Edward Colston and the statue in Bristol’s harbor

In June of 2020, a Bristol crowd looped a rope around the statue of Edward Colston, pulled it down, and dumped it in the harbor, firing a British version of the usual debate around who owns history, although as far as I know no one put it that way. 

But let’s put history in general to one side and start with who Edward Colston was and why he ended up in the drink.

 

The bio

Colston was born in 1636. You’ll forget that within seconds, but it gives you a century and a set of clothes to imagine him into. He came from a prosperous merchant family whose links to Bristol went back to the thirteenth century. The family bet its chips on the Royalist side of the Civil War, which was first a bad move and then a good one. Somehow they ended up in London. When the king was restored, Eddie’s father went back into business trading in oil, wine, and raisins. 

That isn’t particularly relevant, but it is thorough. Are you impressed?

Irrelevant photo: A snowdrop. In bloom in January. Unbelievable. With a nice hardy weed growing at its feet.

Edward was apprenticed to and then became a member of the Mercers’ Company. In London. He never did move back to Bristol. Except as a statue.

Mercers? They dealt in fabrics, usually expensive ones–silks, velvets, that kind of thing. 

Colston established his own business, trading mostly in cloth and wine and acting as a money lender. He had interest in St. Kitts, in the West Indies, and that should send send up red flags: Britain controlled much of the West Indies, and the economy was based on plantations worked by slave labor. Britons made profits both from selling slaves and from selling the products of their work. Slavery was an important slice of Britain’s economy and the people who ran both the trade in slaves and the slave plantations wielded a hefty slice of political power. 

In 1680, Colston became a member of the Royal African Company. More red flags, waving wildly. The company held the British monopoly on the slave trade between African and the Americas. During his time with it, its ships embarked 84,500 people from west Africa, bound to the Caribbean.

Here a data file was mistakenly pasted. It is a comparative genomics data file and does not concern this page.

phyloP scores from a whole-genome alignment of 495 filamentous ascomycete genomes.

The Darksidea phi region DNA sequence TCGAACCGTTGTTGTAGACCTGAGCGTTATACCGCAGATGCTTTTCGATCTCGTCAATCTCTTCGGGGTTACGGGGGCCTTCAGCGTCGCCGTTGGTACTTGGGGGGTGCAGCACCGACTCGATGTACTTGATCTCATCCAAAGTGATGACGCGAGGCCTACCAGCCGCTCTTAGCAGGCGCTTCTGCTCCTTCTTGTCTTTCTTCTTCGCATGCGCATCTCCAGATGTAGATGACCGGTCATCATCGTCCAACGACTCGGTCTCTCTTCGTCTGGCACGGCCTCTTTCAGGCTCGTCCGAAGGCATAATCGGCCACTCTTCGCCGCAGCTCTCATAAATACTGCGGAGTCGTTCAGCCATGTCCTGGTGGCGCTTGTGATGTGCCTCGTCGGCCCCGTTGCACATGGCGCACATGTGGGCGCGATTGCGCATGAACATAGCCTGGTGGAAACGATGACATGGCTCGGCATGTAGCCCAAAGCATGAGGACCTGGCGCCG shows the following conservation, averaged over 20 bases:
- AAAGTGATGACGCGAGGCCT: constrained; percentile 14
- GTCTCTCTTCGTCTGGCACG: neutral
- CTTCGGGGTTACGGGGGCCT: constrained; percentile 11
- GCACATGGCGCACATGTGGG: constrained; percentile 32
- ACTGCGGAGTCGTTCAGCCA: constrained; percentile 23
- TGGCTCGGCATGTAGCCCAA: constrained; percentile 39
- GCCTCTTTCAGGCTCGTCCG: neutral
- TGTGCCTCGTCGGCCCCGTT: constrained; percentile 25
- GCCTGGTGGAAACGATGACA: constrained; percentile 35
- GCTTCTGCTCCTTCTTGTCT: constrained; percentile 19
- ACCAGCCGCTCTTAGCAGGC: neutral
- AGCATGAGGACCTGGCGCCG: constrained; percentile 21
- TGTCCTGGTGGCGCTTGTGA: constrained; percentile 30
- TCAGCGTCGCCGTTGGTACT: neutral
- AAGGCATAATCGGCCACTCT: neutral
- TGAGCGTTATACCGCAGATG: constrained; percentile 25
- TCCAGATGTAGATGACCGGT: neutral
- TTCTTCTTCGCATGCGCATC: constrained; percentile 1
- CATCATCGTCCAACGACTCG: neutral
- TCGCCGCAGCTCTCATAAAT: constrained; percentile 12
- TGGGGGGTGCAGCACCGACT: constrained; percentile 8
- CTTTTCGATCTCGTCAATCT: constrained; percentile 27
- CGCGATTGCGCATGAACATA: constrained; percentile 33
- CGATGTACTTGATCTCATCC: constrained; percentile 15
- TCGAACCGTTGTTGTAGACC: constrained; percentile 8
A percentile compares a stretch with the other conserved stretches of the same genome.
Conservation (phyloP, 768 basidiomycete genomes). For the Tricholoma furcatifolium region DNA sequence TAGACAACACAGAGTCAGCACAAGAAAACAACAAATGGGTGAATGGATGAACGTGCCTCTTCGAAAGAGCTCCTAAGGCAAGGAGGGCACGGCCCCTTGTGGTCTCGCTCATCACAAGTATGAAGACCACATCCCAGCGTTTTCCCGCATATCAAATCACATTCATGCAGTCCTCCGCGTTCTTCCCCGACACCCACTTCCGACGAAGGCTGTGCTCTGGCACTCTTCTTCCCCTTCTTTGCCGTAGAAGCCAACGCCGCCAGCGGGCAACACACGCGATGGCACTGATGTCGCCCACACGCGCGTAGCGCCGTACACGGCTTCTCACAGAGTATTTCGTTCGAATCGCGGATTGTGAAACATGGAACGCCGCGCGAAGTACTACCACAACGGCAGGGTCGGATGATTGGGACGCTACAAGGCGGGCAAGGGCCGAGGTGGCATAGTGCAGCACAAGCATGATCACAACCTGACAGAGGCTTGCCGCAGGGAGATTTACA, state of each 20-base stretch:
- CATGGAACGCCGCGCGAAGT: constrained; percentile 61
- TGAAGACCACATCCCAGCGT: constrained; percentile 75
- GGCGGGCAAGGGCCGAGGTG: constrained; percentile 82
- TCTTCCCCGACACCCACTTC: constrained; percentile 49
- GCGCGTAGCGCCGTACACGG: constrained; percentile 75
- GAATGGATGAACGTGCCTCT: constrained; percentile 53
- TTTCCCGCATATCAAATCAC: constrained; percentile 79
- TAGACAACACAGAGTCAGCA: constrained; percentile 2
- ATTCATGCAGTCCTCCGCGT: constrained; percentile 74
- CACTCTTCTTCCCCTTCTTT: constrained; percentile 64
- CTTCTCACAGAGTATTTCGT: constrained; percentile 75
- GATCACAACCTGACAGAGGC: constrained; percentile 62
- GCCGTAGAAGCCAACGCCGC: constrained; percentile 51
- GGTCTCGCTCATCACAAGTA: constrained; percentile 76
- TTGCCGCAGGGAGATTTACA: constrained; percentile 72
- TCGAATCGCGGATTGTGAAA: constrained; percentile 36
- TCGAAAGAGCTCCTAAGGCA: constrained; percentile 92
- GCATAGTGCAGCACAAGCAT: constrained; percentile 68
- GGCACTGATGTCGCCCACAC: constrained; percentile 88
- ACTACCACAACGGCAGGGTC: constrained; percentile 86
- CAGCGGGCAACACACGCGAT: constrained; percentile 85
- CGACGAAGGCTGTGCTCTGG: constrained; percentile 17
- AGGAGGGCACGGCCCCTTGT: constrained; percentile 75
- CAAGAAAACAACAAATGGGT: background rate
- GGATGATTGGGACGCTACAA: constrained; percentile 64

Notice the wording there–embarked. By one estimate, a quarter of the people who boarded the ships as slaves–or cargo–died en route from disease, from murder, from the occasional suicide, although in the conditions suicide wasn’t easy. They were branded and shackled so tightly together that they lay in their own filth. 

The crossing took six to eight weeks.

I’ve shifted focus from Colston to the company because no one seems to have sorted out how much of his fortune came from the slave trade and what came from ordinary mercerizing. By one account, he owned forty ships. By all accounts, he made what’s commonly known as a shitload of money. What is known is that he played a major role in the company, becoming a deputy governor. 

The profits from his slave trading financed his money lending. 

During the 1690s and 1700s, he sold off his ships, withdrew from the RAC, settled into retirement in Surrey, and got to work philanthropizing. He was High Church, and he knit that tightly into the fabric of his philanthropy. 

High Church translates to–oh, hell, someone else should really be the one to explain this, but it’s the Catholicky end of Anglicanism. It’s formal and heavy on ritual and priests and fancy clothes. That should hold us until someone better educated in churchly stuff comes along. 

One scholarly paper describes his brand of both Christianity and philanthropy as authoritarian, and that seems fair. A foundation he set up required students “‘to be staunch sons of the Church, provided such books are procured for them as have no tincture of Whiggism.”